Saturday, July 4, 2020


Moab, UT

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    How do local policing policies compare to proposed reforms?

    Directives more flimsy than some activists want

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    Moab City Police Chief Bret Edge takes a knee during a Black Lives Matter protest in Moab earlier this month. Photo by Carter Pape

    Amid Black Lives Matter protests following the death of George Floyd in Minnesota, a movement to effect eight immediate reforms of police departments has become a lightning rod for reformists seeking immediate changes to police departments, and others seeking more radical changes than mere reform and defenders of police tactics who argue little to no changes are needed.

    The entity that created the #8CANTWAIT project, Campaign Zero, released an apologetic statement in early June acknowledging that the project “unintentionally detracted from efforts of fellow organizers invested in paradigmatic shifts that are newly possible in this moment.”

    The campaign has since shifted to promoting more transformative changes to policing in the United States, such as reallocating funding away from policing and instead toward housing, education, restorative justice and social services.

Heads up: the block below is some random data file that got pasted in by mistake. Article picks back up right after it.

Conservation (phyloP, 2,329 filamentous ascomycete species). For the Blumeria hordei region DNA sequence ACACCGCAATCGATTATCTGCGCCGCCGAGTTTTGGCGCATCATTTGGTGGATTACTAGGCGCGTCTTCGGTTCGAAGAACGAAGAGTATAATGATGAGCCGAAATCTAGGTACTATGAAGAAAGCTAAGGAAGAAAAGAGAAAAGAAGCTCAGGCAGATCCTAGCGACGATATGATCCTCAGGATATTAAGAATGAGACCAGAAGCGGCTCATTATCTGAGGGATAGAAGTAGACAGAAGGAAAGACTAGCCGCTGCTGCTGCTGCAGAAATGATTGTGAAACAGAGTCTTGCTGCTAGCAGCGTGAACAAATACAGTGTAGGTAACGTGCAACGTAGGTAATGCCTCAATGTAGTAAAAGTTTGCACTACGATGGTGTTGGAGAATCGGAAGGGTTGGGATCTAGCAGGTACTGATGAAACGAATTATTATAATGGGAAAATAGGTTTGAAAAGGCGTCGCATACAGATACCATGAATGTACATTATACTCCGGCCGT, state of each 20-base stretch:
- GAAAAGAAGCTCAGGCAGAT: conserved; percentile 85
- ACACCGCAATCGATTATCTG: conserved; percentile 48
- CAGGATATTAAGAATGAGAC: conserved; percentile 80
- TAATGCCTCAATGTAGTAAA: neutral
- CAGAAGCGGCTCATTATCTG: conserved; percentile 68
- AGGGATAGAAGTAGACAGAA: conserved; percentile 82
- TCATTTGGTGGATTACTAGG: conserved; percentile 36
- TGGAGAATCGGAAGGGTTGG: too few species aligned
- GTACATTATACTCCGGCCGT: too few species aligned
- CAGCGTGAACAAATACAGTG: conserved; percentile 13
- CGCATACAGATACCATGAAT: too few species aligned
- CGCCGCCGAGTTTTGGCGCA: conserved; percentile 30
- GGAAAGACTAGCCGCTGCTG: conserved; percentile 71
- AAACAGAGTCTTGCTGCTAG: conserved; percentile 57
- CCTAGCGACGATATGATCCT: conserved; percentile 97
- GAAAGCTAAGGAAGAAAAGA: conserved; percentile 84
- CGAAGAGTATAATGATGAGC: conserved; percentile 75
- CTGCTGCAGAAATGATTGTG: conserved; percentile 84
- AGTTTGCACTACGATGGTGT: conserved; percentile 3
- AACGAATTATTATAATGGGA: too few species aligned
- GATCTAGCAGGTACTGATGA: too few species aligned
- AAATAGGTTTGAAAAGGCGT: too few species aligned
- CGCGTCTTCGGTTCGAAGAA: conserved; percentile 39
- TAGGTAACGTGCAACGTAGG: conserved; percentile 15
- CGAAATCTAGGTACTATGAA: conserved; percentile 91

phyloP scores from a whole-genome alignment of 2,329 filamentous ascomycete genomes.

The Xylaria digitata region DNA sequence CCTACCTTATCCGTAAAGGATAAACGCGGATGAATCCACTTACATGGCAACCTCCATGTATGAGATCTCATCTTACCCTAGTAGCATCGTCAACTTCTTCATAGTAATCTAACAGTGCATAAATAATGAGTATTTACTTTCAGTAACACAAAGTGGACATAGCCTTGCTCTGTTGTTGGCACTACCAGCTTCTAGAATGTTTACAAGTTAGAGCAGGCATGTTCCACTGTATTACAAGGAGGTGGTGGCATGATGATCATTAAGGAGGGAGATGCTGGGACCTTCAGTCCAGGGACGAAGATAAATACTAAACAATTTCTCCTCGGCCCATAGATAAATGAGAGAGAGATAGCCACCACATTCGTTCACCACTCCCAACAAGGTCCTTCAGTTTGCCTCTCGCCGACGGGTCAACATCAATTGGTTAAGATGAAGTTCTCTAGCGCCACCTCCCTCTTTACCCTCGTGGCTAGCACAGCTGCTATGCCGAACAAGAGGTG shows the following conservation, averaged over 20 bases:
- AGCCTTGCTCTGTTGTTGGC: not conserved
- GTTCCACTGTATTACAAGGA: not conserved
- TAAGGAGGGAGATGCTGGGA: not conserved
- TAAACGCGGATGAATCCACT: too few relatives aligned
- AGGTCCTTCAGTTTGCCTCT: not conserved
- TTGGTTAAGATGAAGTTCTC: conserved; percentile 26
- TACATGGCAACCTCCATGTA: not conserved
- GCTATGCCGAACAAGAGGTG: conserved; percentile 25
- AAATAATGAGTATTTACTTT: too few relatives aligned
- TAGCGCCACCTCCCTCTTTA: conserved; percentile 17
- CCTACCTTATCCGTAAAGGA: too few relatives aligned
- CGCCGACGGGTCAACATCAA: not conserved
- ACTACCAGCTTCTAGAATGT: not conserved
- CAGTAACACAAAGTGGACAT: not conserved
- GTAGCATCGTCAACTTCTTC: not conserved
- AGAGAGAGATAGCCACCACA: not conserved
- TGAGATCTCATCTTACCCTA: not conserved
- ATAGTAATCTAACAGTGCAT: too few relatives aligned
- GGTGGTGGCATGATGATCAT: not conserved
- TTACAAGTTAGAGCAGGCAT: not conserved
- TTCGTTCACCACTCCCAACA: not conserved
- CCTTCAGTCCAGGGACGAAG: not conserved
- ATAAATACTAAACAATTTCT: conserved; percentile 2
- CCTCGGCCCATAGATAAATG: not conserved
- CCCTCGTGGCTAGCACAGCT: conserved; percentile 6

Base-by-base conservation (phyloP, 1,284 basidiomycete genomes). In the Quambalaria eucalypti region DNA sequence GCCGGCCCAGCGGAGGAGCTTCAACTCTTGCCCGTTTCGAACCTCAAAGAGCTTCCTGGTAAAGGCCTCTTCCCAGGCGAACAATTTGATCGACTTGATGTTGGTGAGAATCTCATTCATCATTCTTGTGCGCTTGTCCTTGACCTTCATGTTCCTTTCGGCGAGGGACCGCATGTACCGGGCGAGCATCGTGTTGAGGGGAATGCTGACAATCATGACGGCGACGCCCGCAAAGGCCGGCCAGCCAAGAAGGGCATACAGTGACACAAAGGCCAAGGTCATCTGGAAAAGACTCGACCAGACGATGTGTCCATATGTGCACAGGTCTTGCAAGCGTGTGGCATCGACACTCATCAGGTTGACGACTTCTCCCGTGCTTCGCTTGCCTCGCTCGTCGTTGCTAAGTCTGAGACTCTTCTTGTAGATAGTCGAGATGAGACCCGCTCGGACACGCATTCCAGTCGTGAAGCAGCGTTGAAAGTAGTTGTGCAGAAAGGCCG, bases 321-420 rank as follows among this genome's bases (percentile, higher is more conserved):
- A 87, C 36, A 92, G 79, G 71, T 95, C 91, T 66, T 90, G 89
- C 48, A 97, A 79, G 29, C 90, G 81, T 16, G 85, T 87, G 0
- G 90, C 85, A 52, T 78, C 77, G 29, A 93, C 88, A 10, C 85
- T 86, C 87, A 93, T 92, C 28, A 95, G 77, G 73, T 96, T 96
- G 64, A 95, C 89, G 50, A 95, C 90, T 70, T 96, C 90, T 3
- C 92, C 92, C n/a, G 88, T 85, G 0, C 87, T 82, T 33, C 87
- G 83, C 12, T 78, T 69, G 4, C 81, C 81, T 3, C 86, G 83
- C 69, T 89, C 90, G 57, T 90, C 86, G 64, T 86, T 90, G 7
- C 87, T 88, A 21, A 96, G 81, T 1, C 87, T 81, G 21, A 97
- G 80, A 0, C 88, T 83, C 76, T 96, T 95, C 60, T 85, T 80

Nonetheless, the eight reforms represent changes that law enforcement officials can make immediately, amending policies that are within their purview to change without the need for changes in funding. Campaign Zero also said the policies are backed by research that shows each of the eight reforms “can reduce killings by police and save lives.”

    The Times-Independent compared the Grand County Sheriff’s Office policies, recently posted for ease of access on the Grand County government’s website, to the #8CANTWAIT reforms to see where the policies align and where they do not. The newspaper applied the same analysis to the Moab Police Department’s policies, also publicly posted in recent days on the city’s website.

    The reviews found that most of the reform proposals are not already a part of local policing policies. The differences mostly related to existing language of recommendations and qualifications versus proposed language with less ambiguity and specificity.

    For example, whereas the #8CANTWAIT project calls for officers to always provide verbal warning before using deadly force, the sheriff’s office recommends warnings in such circumstances, and only “where feasible.”

    Note that policy references included in these analyses are primarily excerpts, not full quotations. Parentheticals have been added for clarity.

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